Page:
Okay, so when you say 3 you mean try to cut only three points out of the track? That seems very little, as the vocals cover several ranges (close to the mic and sustaining notes at times, backing off and belting out in high range, etc.). I know you mean 3 cuts as a general idea, not as a concrete rule, but it still seems low for vocals that jump around a lot. And do you mean cut, or lower, or both? With the eq I'm using I can drop to as low as -18db.

    Alright, so I use compression to suppress unwanted lifts in the dynamics, try to even it out. So, I should try dropping/cutting about 3 really bad frequencies or so on these vocals, then go about compressing it, using the specs you gave me as a guide... I have a threshold feature on the compressor I've been using, no noise reduction factor. Is threshold the same thing?

    Thanks always

    Josh
     
  7. Ah, two more questions I forgot to ask:

    Should I only eq the track when it is first recorded without adding compression, eq'ing it in its most raw form? I'm assuming this is best, I just wanted to make sure. And would I then re-eq it after the compression or is this always/usually unnecessary?

    Thanks as always

    Josh
     
  8. Kurt Foster

    Kurt Foster Distinguished Member

    Your right, 3 cuts and then compress. Threshold is the point where compression kicks in. It is user definable. Fats
    _____________________________________________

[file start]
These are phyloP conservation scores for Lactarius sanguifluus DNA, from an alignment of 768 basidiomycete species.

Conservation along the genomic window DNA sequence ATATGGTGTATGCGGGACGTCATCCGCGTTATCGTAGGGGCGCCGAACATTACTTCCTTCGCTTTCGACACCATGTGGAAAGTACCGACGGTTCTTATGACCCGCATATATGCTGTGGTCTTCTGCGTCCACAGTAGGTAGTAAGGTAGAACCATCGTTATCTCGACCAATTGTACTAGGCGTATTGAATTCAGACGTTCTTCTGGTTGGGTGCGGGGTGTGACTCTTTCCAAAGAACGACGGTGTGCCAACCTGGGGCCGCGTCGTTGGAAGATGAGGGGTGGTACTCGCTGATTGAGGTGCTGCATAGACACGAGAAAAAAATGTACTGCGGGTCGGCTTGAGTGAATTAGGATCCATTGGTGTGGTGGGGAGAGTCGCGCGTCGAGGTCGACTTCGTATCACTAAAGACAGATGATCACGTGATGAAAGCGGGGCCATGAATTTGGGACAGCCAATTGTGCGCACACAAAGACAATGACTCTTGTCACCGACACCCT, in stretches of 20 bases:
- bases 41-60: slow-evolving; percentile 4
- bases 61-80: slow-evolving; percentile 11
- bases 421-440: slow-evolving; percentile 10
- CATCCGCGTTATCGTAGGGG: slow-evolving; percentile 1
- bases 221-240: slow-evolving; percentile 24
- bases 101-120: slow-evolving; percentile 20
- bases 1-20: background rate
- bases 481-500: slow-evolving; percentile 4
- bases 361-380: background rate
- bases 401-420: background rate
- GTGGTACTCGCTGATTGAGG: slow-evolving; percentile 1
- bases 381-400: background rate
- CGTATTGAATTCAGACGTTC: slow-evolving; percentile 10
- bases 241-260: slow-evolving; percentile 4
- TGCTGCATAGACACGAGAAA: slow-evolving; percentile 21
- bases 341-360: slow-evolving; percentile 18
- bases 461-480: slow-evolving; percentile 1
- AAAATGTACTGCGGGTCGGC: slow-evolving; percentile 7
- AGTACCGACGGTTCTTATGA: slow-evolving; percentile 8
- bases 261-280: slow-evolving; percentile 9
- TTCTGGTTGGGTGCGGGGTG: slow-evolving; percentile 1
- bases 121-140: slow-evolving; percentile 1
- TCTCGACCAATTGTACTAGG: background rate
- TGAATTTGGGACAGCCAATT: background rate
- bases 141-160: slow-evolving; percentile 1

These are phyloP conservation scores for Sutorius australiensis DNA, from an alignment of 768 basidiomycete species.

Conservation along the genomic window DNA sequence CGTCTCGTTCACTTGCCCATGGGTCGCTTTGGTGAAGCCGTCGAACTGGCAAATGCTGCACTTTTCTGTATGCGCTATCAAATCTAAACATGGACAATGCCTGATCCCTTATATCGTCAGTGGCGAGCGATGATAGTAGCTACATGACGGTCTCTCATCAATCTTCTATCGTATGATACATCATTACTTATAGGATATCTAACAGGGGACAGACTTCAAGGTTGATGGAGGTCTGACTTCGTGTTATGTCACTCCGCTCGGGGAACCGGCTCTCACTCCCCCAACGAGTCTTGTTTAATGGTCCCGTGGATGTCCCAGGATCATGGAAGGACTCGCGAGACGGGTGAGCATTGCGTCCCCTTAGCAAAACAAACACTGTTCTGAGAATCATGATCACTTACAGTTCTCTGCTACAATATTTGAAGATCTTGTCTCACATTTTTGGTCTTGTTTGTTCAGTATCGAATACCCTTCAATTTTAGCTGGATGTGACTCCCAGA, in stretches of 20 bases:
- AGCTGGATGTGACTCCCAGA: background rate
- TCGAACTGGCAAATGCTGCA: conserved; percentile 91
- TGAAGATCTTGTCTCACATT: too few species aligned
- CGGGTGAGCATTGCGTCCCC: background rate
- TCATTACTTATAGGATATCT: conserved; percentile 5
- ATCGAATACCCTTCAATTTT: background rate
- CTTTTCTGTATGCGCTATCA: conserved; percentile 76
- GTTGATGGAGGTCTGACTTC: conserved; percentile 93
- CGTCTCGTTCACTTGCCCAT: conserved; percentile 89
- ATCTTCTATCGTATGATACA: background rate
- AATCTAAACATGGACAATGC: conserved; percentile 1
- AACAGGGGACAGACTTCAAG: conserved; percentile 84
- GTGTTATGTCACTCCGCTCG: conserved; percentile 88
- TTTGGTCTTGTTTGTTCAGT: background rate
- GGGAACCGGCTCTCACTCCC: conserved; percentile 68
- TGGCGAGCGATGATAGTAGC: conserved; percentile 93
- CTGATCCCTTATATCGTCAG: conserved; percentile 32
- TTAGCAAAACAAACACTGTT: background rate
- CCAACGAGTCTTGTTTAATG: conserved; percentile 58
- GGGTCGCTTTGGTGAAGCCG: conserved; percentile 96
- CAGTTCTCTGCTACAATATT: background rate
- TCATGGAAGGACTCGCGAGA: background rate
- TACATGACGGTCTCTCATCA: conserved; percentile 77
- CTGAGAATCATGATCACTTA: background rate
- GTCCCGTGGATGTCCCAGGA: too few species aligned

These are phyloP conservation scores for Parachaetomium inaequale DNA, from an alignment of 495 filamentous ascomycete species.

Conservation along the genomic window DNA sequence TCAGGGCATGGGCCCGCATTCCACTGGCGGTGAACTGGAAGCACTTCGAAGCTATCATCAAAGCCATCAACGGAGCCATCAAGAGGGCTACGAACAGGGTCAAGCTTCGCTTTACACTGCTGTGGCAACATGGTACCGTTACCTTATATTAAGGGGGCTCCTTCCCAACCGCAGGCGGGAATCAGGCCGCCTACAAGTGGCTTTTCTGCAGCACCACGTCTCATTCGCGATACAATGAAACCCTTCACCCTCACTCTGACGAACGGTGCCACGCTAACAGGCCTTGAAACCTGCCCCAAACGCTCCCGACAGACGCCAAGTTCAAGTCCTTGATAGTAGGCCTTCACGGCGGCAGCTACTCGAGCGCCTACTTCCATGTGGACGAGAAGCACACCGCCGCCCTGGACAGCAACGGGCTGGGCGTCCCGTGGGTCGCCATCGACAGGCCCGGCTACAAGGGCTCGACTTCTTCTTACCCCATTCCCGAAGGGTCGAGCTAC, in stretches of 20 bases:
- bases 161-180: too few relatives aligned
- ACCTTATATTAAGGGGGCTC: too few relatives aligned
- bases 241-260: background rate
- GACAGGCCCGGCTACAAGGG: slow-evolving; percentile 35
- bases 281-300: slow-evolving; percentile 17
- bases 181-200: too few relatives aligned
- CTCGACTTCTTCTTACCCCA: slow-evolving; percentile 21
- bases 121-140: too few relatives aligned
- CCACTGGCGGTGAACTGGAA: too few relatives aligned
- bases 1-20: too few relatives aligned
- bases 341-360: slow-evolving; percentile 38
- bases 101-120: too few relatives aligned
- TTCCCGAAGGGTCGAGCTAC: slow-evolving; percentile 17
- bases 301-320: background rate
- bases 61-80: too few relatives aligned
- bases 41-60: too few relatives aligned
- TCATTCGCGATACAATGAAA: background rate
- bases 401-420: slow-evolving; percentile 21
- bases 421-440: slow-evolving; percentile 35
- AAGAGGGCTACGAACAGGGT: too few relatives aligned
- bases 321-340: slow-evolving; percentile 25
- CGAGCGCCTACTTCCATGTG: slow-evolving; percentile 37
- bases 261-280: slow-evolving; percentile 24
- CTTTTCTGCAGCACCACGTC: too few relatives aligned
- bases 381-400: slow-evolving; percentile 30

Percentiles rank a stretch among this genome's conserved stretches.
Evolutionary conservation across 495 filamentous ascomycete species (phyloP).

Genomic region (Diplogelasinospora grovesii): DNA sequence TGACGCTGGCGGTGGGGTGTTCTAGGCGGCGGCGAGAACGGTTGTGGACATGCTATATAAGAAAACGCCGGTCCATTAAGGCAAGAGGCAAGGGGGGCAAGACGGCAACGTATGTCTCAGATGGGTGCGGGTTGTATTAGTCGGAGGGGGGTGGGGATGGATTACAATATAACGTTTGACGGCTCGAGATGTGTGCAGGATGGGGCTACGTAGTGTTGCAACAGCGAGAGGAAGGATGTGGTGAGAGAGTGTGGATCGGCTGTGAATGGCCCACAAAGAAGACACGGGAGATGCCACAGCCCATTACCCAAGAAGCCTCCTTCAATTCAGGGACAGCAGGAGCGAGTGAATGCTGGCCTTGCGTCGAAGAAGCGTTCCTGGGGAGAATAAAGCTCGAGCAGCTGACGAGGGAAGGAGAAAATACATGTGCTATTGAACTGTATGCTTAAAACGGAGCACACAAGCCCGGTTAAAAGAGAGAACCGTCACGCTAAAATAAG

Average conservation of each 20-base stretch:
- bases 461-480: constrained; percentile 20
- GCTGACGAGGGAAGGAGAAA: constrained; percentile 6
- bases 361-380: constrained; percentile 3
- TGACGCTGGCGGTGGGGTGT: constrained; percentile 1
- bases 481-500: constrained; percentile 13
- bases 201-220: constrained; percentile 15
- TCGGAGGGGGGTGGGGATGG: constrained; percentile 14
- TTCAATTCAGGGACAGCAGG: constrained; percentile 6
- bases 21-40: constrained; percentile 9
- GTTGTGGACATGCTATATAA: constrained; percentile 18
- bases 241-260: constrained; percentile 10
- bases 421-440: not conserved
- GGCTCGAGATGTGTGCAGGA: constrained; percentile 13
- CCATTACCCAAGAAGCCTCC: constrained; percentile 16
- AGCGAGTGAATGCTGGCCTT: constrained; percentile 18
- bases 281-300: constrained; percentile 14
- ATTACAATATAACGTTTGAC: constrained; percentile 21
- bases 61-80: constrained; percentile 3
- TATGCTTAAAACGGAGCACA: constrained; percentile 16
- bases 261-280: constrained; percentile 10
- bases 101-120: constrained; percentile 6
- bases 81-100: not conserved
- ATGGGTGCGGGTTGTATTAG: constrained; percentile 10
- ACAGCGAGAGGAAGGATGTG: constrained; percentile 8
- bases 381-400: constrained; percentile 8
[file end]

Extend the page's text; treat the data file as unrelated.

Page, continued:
It's my opinion, I'll play with it if I want to ……
     
  9. Dear Cedar Flat Fats,

    I did what you recommended, and things are sounding good, but the vocals are still a problem. It's doing the typical maxing out at certain points without enough presence (too much bassiness). There must still be frequencies holding the compressor back from rising to certain occasions, is this right? Sometimes the vocals are great, but I cannot find the right gain level on my compressor to fit the whole track. Sometimes, its presence is a little piercing without really any warmth behind it. I'm hoping this isn't what I'm going to have to struggle with for not having a 2,000+ mic... I have a Shure Beta87a going to an M-Audio DMP2 mic preamp, out to my M-Audio Delta 44. Any recommendations? The vocals I recorded were intended for a scratch thing, just to get the idea down, so could this be my problem, just not singing consistently enough on the track? If anything, I would be happy to mp3 this and send it to you if that would make it easier for you to tell me what I'm doing wrong.

    Alright, thanks man, this is helping me immensely.. I'm seeing little lights in the tunnels. =]

    Josh
     
  10. Kurt Foster

    Kurt Foster Distinguished Member

    You should be able to get a good vx track with the equipment you mentioned. Try backing off the mic a bit..... You can get a proximity effect / bass boost when you "eat" the mic. This will be reduced with a little distance ..... 4 or 5 inches, ...use no eq going in. Then do what I said before....That will probably fix the problems. Fats
    ____________________________________________________________________
    It's my opinion, I'll play with it if I want to....
     
  11. Thanks Cedar, will do.

    Josh